A reasonable compromise

The camping season, in Alberta, unofficially kicks off during the May long weekend.

The camping season, in Alberta, unofficially kicks off during the May long weekend.

It’s the time of year when people afflicted with cabin fever decide to get their recreational gear out of storage and head for the national parks, provincial parks and other public lands.

Not surprisingly, while taking in the great outdoors, some Albertans enjoy a glass of beer or wine. A few campers consume a number of drinks and get rather noisy — disturbing their neighbours.

As a result of complaints about such behaviour, the province is imposing what critics are describing as a draconian temporary liquor ban at 10 provincial parks.

The ban will apply on other long weekends, but apparently not be quite as extreme then.

Parks Canada is also banning booze in Banff, Yoho and Kootenay national parks this May long weekend.

“The May long weekend in Alberta has the highest number of liquor-related enforcement interventions with problems like vandalism, impaired driving, assaults and other crimes,” says Camille Weleschuk, spokeswoman for Alberta Tourism, Parks and Recreation.

Callers urged to share their views on the issue by a Calgary radio station recently mostly supported the ban. Those with young children, in particular, said they were concerned with the misbehaviour of drunken louts during past long weekends.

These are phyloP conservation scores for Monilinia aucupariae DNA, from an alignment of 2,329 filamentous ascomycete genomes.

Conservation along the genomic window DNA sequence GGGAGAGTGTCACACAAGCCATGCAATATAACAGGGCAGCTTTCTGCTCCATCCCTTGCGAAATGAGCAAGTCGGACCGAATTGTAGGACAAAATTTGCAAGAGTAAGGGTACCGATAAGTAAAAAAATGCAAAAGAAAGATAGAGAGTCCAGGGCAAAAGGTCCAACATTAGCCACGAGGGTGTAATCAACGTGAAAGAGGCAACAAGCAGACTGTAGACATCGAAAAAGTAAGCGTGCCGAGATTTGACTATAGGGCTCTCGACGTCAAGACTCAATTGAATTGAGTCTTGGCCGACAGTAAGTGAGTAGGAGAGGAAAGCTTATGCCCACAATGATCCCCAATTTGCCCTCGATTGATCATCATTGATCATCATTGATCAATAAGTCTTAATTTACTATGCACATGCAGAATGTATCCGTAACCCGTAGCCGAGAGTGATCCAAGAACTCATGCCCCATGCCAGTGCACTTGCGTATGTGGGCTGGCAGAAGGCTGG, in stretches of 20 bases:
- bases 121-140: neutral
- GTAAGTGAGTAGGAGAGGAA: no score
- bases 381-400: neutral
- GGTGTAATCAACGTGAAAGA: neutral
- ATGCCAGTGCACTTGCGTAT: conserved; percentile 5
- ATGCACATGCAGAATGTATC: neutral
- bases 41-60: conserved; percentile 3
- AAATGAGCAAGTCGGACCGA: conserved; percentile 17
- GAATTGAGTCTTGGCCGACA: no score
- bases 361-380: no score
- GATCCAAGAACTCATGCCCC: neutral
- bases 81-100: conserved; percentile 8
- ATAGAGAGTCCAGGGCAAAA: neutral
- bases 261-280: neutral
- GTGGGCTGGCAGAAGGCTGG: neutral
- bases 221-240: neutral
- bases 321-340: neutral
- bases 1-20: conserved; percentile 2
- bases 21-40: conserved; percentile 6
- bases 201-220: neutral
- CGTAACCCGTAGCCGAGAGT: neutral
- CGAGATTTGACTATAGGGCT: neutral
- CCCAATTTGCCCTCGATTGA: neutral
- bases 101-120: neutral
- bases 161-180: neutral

On the other hand, a woman who explained that both she and her and husband are 61 years old, said it’s ridiculous that she and her mate can’t enjoy a bit of vino when liquor is a legal product.

Officials ought to be enforcing existing regulations and cracking down on troublemakers instead of penalized law-abiding citizens, she added.

Admittedly, people on both sides of the issue made compelling arguments during the radio talk show. That said, banning alcohol on long weekends while allowing it to be consumed on other occasions seems like a reasonable compromise.

Temporary booze bans have been used at some sites in Alberta since 2004.

Campsites that have had liquor bans in the past have seen on average a 90 per cent decrease in alcohol-related problems, according to Weleschuk.

If the camping experience is improved for the majority of people by prohibiting booze a few times a summer, then it’s likely a good idea.

Permanently banning alcohol at campgrounds wouldn’t work and wouldn’t be fair to the majority of campers who behave themselves, having consumed alcohol or not.

In any case, Albertans will all know after the Victoria Day weekend if the booze ban was effective.

Perhaps many people will face fines of up to $256 and eviction from parks. Or, just maybe, there will be few incidents.

If the ban works, great. Keep it in place.

If not, it’s back to the drawing board for the authorities.

Lee Giles is an Advocate editor.